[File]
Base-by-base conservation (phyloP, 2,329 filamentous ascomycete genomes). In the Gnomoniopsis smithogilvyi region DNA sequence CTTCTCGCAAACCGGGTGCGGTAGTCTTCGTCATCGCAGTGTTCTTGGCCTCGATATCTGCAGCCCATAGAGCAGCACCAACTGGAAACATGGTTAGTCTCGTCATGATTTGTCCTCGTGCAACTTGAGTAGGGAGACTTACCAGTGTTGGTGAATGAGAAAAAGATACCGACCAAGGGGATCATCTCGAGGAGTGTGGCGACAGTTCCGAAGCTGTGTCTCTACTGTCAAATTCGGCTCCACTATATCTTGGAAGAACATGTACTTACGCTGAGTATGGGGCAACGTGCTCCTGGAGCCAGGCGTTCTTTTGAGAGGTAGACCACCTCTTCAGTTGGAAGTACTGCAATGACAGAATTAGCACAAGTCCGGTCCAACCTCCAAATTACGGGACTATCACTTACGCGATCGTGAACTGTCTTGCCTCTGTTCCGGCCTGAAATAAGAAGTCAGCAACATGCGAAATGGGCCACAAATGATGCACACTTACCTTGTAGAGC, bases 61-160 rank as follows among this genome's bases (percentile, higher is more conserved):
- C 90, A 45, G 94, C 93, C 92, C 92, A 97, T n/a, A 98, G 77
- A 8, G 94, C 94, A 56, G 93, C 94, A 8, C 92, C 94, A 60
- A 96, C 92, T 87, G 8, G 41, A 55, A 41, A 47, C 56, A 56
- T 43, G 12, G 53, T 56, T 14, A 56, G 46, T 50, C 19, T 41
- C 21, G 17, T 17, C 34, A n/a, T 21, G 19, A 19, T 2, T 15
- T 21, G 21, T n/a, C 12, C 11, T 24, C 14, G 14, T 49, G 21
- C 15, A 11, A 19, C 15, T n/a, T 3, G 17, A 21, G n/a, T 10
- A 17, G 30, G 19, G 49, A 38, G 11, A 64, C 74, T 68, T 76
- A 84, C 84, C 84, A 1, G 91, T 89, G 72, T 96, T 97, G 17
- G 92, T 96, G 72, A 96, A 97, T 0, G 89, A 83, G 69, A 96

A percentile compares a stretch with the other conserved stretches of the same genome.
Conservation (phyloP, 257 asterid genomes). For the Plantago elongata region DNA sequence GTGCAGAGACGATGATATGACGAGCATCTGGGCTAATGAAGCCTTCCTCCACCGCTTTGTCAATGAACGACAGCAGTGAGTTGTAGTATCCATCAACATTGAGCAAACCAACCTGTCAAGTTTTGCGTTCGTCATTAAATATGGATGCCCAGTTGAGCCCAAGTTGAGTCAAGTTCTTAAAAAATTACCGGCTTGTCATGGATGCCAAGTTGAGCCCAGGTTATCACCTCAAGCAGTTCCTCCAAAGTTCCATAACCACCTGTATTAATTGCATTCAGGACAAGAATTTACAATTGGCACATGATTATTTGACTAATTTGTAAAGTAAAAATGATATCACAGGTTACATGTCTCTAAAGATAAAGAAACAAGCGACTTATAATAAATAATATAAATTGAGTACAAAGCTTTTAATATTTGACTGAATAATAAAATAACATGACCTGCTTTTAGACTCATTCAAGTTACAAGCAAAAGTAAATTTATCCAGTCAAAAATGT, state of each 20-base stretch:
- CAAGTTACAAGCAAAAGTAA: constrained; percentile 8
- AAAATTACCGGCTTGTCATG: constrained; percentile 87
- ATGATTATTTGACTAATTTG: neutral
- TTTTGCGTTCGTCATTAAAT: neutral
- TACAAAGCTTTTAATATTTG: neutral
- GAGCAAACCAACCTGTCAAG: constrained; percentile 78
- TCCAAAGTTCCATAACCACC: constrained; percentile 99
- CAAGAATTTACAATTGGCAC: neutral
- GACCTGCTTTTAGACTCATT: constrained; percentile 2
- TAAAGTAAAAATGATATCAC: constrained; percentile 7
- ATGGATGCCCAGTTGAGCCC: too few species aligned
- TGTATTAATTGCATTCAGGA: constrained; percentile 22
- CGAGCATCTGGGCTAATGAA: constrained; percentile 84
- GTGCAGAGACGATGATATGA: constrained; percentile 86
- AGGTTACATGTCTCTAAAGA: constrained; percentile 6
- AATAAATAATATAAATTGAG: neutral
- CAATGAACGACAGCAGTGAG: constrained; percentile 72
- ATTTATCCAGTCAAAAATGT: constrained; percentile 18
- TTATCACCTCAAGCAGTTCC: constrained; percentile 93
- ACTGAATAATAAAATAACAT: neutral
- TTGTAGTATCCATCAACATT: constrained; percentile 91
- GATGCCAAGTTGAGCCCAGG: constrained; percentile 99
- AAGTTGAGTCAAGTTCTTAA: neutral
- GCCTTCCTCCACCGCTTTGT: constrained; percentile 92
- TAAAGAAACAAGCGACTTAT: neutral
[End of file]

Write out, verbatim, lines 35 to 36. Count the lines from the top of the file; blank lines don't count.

- GATGCCAAGTTGAGCCCAGG: constrained; percentile 99
- AAGTTGAGTCAAGTTCTTAA: neutral